Know your sickle cell status before marriage – Experts
She said the disease was assuming an alarming proportion in the country due to the fact that most people do not check their status before going into marriage resulting in them marrying partners who also have the sickle cell in their genes.
Madam Owusu was addressing a workshop on Sickle Cell Advocacy Project in Tamale on Thursday for some health professionals from the three northern regions.
The workshop was jointly organized by the Ministry of Health and the Sickle Cell Condition Advocates (SICCA).
Madam Owusu said the team would sensitize groups and associations including students in the Northern, Upper East and Upper West regions lasting for one month in each region.
Dr. Tsease Kyemenu-Caiquo, Vice President of West African College of Physicians, said the disease is most common among people whose ancestors originate from the malarial areas of the world particularly in Africa, Asia, the Middle and Far East, the Mediterranean Islands and South America.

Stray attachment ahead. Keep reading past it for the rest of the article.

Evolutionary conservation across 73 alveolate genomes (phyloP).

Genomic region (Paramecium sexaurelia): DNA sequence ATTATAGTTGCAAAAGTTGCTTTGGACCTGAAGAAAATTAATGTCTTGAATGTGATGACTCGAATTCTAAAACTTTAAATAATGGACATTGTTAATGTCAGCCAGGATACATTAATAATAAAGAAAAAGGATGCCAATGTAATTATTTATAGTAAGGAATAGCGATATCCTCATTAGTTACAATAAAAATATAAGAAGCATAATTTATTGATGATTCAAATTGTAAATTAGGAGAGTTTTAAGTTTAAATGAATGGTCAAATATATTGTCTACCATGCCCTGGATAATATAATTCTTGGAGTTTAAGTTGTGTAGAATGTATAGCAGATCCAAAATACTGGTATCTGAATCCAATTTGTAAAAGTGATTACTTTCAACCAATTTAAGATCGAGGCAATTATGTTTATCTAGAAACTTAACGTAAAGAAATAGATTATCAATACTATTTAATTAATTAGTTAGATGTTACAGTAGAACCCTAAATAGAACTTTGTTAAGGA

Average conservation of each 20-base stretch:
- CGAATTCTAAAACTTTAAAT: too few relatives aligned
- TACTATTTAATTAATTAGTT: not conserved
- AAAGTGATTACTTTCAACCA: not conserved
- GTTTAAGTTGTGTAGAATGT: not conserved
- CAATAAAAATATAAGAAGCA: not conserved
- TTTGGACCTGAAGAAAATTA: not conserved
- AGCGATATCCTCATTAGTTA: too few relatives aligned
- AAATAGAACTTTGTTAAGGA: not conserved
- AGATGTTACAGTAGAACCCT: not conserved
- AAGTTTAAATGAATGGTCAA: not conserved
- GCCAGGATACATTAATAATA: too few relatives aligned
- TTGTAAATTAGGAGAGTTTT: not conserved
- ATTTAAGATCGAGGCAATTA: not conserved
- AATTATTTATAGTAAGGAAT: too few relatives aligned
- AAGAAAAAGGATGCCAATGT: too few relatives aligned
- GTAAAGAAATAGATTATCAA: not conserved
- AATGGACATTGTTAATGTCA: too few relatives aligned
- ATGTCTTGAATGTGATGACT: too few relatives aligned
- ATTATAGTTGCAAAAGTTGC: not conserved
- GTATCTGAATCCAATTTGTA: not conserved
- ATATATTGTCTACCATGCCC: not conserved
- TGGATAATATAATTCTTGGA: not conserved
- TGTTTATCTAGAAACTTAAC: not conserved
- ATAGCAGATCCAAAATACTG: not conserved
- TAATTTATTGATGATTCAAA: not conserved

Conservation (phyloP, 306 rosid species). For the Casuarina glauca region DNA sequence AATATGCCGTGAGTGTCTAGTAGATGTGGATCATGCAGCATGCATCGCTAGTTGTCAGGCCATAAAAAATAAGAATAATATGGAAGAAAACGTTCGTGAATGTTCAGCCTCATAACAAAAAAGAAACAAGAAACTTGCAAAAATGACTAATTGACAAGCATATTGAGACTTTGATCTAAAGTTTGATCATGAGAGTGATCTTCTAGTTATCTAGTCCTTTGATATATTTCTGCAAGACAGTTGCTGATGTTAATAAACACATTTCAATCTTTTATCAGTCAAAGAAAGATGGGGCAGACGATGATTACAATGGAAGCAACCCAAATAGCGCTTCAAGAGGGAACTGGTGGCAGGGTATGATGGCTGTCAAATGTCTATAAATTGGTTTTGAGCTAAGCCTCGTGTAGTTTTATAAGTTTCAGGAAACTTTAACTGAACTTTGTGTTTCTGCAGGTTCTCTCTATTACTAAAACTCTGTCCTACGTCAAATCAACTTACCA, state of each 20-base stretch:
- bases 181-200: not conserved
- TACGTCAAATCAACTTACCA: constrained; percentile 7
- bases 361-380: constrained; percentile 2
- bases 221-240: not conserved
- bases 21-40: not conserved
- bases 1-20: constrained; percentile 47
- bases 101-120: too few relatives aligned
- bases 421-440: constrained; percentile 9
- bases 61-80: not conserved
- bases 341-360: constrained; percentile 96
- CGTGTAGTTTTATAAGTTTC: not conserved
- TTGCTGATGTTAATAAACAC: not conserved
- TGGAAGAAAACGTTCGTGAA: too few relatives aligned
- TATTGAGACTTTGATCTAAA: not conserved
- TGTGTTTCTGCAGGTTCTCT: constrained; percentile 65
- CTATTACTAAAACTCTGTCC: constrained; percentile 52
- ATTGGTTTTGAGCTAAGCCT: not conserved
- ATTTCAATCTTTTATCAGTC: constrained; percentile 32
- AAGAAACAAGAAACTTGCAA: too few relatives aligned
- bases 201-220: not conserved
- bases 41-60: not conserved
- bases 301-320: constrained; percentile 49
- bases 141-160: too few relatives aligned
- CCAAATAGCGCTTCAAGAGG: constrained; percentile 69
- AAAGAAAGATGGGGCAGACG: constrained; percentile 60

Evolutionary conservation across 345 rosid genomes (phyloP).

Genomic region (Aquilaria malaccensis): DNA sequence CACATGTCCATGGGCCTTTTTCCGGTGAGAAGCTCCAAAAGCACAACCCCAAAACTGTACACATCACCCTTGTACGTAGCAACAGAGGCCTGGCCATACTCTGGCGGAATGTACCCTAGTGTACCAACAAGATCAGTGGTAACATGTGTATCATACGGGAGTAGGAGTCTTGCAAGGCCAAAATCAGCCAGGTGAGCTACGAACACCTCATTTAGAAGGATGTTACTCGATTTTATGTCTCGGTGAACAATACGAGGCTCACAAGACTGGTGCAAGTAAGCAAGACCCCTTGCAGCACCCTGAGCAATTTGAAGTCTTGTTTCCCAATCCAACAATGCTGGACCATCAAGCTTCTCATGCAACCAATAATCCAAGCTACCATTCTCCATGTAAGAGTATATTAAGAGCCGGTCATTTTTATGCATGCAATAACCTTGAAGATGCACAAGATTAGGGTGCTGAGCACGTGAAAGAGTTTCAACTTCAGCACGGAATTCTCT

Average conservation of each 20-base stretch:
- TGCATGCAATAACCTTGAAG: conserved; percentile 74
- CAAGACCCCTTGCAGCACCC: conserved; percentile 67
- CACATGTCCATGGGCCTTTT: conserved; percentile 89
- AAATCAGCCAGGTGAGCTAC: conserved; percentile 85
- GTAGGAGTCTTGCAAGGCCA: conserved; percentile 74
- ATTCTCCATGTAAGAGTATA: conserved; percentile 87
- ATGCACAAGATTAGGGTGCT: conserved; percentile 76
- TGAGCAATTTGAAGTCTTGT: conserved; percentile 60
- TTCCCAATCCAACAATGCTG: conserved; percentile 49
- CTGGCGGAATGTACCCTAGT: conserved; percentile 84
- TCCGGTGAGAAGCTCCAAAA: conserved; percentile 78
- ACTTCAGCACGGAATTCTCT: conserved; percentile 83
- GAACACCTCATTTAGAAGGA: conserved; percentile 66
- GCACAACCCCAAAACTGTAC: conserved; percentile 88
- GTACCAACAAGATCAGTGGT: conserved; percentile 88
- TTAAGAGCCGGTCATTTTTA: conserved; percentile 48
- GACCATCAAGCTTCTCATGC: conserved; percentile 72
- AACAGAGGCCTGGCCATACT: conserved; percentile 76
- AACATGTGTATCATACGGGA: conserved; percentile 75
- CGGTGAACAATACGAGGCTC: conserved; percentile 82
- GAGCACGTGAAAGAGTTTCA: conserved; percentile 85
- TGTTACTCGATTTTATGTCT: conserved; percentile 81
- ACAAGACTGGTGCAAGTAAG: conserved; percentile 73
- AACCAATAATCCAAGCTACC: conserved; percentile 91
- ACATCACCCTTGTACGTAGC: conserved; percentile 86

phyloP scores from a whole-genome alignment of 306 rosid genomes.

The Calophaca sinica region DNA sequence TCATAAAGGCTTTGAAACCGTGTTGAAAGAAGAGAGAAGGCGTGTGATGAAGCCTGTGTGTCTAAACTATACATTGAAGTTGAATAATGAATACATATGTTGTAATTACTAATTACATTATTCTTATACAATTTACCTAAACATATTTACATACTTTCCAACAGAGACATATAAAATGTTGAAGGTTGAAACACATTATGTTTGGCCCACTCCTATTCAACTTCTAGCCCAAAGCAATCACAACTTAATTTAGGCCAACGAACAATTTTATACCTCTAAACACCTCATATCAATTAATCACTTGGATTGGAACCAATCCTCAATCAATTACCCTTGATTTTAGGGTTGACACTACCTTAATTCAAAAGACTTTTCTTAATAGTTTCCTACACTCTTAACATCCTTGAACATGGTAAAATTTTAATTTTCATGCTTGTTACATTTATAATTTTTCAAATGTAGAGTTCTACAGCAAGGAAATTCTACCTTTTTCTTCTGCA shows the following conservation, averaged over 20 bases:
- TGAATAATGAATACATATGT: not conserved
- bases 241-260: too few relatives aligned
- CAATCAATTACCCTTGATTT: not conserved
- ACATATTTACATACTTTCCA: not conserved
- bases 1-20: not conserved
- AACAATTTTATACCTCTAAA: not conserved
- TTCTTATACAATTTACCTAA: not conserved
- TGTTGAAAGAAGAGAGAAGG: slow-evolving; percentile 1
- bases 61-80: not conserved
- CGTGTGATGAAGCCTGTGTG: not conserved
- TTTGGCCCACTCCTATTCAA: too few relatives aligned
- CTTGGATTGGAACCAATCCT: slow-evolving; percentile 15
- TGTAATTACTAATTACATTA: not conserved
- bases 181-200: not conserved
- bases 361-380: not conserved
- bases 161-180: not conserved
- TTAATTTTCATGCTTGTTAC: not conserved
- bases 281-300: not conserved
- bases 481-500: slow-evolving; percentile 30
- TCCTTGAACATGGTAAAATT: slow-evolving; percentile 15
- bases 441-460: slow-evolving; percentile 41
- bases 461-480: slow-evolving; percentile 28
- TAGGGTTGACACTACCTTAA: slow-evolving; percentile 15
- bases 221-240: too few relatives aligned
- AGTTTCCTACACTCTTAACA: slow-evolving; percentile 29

Dr. Kyemenu-Caiquo said more than 300,000 children are born with the disease each year world-wide and that the World Health Organization says about 25-30 percent of Ghanaians carry the sickle cell genes that can result in the disease.
Dr. Ivy Ekem, Head of Haematology Department of Korle bu Teaching Hospital, said the hospital had registered about 24,516 persons with the disease as at April, recorded 11,455 attendances of sickle cell patients in 2009 and registered 414 new cases the same year.
Dr. Frank Owusu Sekyere of the Children’s Block of the Korle bu Teaching Hospital said malaria was common among sickle cell patients and respiratory diseases, acute chest syndrome, pain in the rib, spines and limbs are also frequent occurrences.